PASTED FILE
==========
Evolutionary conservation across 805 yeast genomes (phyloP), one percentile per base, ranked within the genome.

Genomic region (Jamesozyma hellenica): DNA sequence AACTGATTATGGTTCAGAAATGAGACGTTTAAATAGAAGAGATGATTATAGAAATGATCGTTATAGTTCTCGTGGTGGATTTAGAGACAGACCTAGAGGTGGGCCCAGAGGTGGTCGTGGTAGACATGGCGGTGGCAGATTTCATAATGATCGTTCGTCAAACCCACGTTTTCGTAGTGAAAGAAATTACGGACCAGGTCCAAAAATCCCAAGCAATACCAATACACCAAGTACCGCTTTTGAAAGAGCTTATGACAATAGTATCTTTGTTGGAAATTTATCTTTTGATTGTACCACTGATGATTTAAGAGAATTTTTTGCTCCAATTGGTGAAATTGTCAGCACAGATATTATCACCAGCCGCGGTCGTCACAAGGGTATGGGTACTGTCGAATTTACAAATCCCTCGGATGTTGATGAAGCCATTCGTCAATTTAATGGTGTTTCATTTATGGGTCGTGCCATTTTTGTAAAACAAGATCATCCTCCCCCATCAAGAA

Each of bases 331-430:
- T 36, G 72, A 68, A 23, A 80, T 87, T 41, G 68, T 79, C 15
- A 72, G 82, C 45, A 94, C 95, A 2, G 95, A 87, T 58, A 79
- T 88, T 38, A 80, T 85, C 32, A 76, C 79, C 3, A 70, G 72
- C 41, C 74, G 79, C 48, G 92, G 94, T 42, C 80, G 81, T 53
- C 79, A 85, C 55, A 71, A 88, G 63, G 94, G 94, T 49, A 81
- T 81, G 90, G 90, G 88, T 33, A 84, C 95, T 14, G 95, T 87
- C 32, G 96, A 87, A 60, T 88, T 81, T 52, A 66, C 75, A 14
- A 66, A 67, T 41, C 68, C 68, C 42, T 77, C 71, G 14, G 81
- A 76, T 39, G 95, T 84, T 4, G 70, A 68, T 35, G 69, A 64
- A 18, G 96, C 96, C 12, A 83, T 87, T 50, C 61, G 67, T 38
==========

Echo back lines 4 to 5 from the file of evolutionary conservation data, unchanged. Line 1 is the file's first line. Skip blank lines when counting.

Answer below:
- T 36, G 72, A 68, A 23, A 80, T 87, T 41, G 68, T 79, C 15
- A 72, G 82, C 45, A 94, C 95, A 2, G 95, A 87, T 58, A 79